Jul 20, 2020 - World

U.S. blacklists Chinese companies tied to Xinjiang gene bank project

Health workers in Xinjiang
A health worker at Kashgar Railway Station in Xinjiang on June 30. Photo: David Liu/Getty Images

The Commerce Department announced Monday it would add 11 Chinese companies to an export blacklist due to their involvement in human rights abuses against Uighur Muslims and other ethnic minorities in Xinjiang.

Between the lines: Two of the companies are subsidiaries of leading Chinese gene sequencing and biomedical firm BGI, which has contributed to efforts to document the genetic material of ethnic minorities in Xinjiang.

  • BGI has previously announced it would build a gene bank and a "judicial collaboration" center in Xinjiang.
  • Xinjiang Silk Road BGI and Beijing Liuhe BGI are the two subsidiaries that were added to the Commerce Department's Entity List.
  • Beijing Liuhe's involvement in genetic sequencing in Xinjiang was first reported by Axios' Bethany Allen-Ebrahimian.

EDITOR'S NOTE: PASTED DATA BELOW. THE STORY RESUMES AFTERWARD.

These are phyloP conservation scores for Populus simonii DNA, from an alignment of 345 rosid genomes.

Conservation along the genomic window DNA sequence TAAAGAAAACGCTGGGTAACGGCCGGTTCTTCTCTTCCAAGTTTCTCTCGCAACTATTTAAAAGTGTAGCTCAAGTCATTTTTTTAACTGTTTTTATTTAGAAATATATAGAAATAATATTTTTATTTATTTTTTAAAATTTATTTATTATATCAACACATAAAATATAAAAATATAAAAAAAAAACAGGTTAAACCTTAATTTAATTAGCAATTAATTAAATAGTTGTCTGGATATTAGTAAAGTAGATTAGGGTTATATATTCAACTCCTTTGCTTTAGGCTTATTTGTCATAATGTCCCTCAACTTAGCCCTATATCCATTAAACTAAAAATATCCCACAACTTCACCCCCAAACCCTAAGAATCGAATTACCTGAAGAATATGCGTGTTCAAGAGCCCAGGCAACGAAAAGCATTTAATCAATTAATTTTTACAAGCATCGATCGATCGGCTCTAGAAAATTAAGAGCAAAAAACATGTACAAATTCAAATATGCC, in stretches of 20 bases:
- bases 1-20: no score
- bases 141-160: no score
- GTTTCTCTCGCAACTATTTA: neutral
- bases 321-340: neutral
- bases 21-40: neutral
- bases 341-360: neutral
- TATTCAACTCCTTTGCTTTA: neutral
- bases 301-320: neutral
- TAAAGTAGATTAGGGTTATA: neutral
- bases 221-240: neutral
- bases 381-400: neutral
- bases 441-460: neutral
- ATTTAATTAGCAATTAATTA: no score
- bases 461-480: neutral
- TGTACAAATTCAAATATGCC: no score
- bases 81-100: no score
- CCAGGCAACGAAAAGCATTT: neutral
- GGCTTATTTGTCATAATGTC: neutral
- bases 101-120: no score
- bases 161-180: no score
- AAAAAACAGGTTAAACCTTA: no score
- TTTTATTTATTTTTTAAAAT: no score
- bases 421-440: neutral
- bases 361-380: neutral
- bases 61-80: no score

BGI has also been supplying millions of coronavirus tests around the world — including in the U.S., where its tests have received FDA approval.

  • Officials fear that widespread coronavirus testing may provide an opportunity for Chinese state-connected companies to compile massive DNA databases for research as well as genetics-based surveillance.
  • BGI has significant and long-standing ties to the Chinese government and runs China's government-owned national gene bank.

The big picture: The other companies added to the export blacklist include Changji Esquel Textile and Nanchang O-Film, which say they have supplied U.S. brands like Apple, Nautica, Nike, Ralph Lauren, Banana Republic and Calvin Klein, according to the New York Times.

  • Hetian Haolin Hair Accessories was also one of the companies targeted. Last month, U.S. border officers seized a shipment of almost 13 tons of wigs and other human hair products suspected of being made through forced labor in Xinjiang.

What they're saying: "Beijing actively promotes the reprehensible practice of forced labor and abusive DNA collection and analysis schemes to repress its citizens," Commerce Secretary Wilbur Ross said in the statement.

  • "This action will ensure that our goods and technologies are not used in the Chinese Communist Party’s despicable offensive against defenseless Muslim minority populations."

Go deeper: Read more about BGI's gene-sequencing efforts in Xinjiang

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